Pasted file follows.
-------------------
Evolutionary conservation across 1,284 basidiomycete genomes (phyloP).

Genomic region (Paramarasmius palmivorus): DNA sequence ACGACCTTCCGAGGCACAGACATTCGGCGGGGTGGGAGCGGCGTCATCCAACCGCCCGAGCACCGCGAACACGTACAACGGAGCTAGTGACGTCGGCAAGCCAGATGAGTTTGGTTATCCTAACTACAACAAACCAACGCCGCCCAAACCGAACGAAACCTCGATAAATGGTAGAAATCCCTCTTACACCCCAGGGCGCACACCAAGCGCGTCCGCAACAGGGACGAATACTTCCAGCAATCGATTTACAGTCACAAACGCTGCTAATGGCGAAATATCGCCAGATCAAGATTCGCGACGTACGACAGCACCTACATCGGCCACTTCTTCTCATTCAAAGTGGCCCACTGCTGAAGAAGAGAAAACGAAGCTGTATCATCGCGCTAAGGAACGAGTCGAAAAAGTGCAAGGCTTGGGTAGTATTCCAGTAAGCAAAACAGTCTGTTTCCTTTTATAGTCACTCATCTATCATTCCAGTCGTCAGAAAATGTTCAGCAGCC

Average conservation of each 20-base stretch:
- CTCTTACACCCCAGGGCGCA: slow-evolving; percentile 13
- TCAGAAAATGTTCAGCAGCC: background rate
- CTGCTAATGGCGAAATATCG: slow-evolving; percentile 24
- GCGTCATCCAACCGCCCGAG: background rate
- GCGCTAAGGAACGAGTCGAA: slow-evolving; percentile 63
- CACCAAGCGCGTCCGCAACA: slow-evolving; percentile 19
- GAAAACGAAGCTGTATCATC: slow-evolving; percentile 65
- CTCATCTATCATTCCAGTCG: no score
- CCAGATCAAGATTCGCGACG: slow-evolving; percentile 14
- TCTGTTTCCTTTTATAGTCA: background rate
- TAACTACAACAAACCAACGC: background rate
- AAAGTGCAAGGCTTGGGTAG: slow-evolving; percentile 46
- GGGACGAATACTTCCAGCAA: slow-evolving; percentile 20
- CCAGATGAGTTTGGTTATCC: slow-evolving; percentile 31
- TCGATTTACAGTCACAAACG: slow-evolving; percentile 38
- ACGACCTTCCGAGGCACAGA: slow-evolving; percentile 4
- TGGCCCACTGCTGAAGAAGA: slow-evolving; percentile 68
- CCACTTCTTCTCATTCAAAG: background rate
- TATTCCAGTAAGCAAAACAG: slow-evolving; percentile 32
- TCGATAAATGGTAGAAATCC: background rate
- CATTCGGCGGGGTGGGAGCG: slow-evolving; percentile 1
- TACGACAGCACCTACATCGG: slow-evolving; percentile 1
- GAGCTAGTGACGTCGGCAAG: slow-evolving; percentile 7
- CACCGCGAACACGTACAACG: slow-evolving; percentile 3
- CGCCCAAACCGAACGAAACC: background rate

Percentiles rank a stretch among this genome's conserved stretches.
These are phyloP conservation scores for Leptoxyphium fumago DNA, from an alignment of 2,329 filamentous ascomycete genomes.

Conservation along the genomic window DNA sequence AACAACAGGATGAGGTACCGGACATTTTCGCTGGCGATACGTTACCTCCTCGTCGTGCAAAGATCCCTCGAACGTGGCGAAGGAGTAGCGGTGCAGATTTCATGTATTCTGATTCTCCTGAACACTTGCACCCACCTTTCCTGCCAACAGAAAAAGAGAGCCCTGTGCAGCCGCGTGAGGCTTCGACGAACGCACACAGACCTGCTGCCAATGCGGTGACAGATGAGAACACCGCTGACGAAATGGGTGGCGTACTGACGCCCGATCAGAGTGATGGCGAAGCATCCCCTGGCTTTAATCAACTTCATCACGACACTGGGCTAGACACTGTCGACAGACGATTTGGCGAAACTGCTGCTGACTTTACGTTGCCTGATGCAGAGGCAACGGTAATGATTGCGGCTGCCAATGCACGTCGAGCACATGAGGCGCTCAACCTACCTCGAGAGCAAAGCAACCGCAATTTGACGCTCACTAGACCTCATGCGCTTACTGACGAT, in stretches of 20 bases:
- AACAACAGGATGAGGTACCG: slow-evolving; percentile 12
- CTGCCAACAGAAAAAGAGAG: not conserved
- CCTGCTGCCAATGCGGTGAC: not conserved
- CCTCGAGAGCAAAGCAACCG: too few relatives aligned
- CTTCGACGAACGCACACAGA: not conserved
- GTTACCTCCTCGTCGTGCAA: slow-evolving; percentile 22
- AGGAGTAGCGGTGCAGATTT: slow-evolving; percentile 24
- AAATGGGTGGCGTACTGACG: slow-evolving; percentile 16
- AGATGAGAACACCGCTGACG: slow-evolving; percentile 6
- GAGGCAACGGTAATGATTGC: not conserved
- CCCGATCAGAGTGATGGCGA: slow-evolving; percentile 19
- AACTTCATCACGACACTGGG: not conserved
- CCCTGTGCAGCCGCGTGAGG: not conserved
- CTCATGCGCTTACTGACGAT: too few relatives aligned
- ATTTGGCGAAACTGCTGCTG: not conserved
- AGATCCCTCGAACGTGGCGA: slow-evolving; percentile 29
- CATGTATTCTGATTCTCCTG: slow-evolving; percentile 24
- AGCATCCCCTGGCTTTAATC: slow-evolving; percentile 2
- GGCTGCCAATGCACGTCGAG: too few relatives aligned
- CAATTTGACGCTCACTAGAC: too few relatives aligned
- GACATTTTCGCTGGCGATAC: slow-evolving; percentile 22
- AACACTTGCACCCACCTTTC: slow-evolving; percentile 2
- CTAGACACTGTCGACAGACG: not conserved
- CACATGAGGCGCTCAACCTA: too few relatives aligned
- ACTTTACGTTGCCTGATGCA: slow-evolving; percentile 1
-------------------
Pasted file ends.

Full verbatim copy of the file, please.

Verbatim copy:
Evolutionary conservation across 1,284 basidiomycete genomes (phyloP).

Genomic region (Paramarasmius palmivorus): DNA sequence ACGACCTTCCGAGGCACAGACATTCGGCGGGGTGGGAGCGGCGTCATCCAACCGCCCGAGCACCGCGAACACGTACAACGGAGCTAGTGACGTCGGCAAGCCAGATGAGTTTGGTTATCCTAACTACAACAAACCAACGCCGCCCAAACCGAACGAAACCTCGATAAATGGTAGAAATCCCTCTTACACCCCAGGGCGCACACCAAGCGCGTCCGCAACAGGGACGAATACTTCCAGCAATCGATTTACAGTCACAAACGCTGCTAATGGCGAAATATCGCCAGATCAAGATTCGCGACGTACGACAGCACCTACATCGGCCACTTCTTCTCATTCAAAGTGGCCCACTGCTGAAGAAGAGAAAACGAAGCTGTATCATCGCGCTAAGGAACGAGTCGAAAAAGTGCAAGGCTTGGGTAGTATTCCAGTAAGCAAAACAGTCTGTTTCCTTTTATAGTCACTCATCTATCATTCCAGTCGTCAGAAAATGTTCAGCAGCC

Average conservation of each 20-base stretch:
- CTCTTACACCCCAGGGCGCA: slow-evolving; percentile 13
- TCAGAAAATGTTCAGCAGCC: background rate
- CTGCTAATGGCGAAATATCG: slow-evolving; percentile 24
- GCGTCATCCAACCGCCCGAG: background rate
- GCGCTAAGGAACGAGTCGAA: slow-evolving; percentile 63
- CACCAAGCGCGTCCGCAACA: slow-evolving; percentile 19
- GAAAACGAAGCTGTATCATC: slow-evolving; percentile 65
- CTCATCTATCATTCCAGTCG: no score
- CCAGATCAAGATTCGCGACG: slow-evolving; percentile 14
- TCTGTTTCCTTTTATAGTCA: background rate
- TAACTACAACAAACCAACGC: background rate
- AAAGTGCAAGGCTTGGGTAG: slow-evolving; percentile 46
- GGGACGAATACTTCCAGCAA: slow-evolving; percentile 20
- CCAGATGAGTTTGGTTATCC: slow-evolving; percentile 31
- TCGATTTACAGTCACAAACG: slow-evolving; percentile 38
- ACGACCTTCCGAGGCACAGA: slow-evolving; percentile 4
- TGGCCCACTGCTGAAGAAGA: slow-evolving; percentile 68
- CCACTTCTTCTCATTCAAAG: background rate
- TATTCCAGTAAGCAAAACAG: slow-evolving; percentile 32
- TCGATAAATGGTAGAAATCC: background rate
- CATTCGGCGGGGTGGGAGCG: slow-evolving; percentile 1
- TACGACAGCACCTACATCGG: slow-evolving; percentile 1
- GAGCTAGTGACGTCGGCAAG: slow-evolving; percentile 7
- CACCGCGAACACGTACAACG: slow-evolving; percentile 3
- CGCCCAAACCGAACGAAACC: background rate

Percentiles rank a stretch among this genome's conserved stretches.
These are phyloP conservation scores for Leptoxyphium fumago DNA, from an alignment of 2,329 filamentous ascomycete genomes.

Conservation along the genomic window DNA sequence AACAACAGGATGAGGTACCGGACATTTTCGCTGGCGATACGTTACCTCCTCGTCGTGCAAAGATCCCTCGAACGTGGCGAAGGAGTAGCGGTGCAGATTTCATGTATTCTGATTCTCCTGAACACTTGCACCCACCTTTCCTGCCAACAGAAAAAGAGAGCCCTGTGCAGCCGCGTGAGGCTTCGACGAACGCACACAGACCTGCTGCCAATGCGGTGACAGATGAGAACACCGCTGACGAAATGGGTGGCGTACTGACGCCCGATCAGAGTGATGGCGAAGCATCCCCTGGCTTTAATCAACTTCATCACGACACTGGGCTAGACACTGTCGACAGACGATTTGGCGAAACTGCTGCTGACTTTACGTTGCCTGATGCAGAGGCAACGGTAATGATTGCGGCTGCCAATGCACGTCGAGCACATGAGGCGCTCAACCTACCTCGAGAGCAAAGCAACCGCAATTTGACGCTCACTAGACCTCATGCGCTTACTGACGAT, in stretches of 20 bases:
- AACAACAGGATGAGGTACCG: slow-evolving; percentile 12
- CTGCCAACAGAAAAAGAGAG: not conserved
- CCTGCTGCCAATGCGGTGAC: not conserved
- CCTCGAGAGCAAAGCAACCG: too few relatives aligned
- CTTCGACGAACGCACACAGA: not conserved
- GTTACCTCCTCGTCGTGCAA: slow-evolving; percentile 22
- AGGAGTAGCGGTGCAGATTT: slow-evolving; percentile 24
- AAATGGGTGGCGTACTGACG: slow-evolving; percentile 16
- AGATGAGAACACCGCTGACG: slow-evolving; percentile 6
- GAGGCAACGGTAATGATTGC: not conserved
- CCCGATCAGAGTGATGGCGA: slow-evolving; percentile 19
- AACTTCATCACGACACTGGG: not conserved
- CCCTGTGCAGCCGCGTGAGG: not conserved
- CTCATGCGCTTACTGACGAT: too few relatives aligned
- ATTTGGCGAAACTGCTGCTG: not conserved
- AGATCCCTCGAACGTGGCGA: slow-evolving; percentile 29
- CATGTATTCTGATTCTCCTG: slow-evolving; percentile 24
- AGCATCCCCTGGCTTTAATC: slow-evolving; percentile 2
- GGCTGCCAATGCACGTCGAG: too few relatives aligned
- CAATTTGACGCTCACTAGAC: too few relatives aligned
- GACATTTTCGCTGGCGATAC: slow-evolving; percentile 22
- AACACTTGCACCCACCTTTC: slow-evolving; percentile 2
- CTAGACACTGTCGACAGACG: not conserved
- CACATGAGGCGCTCAACCTA: too few relatives aligned
- ACTTTACGTTGCCTGATGCA: slow-evolving; percentile 1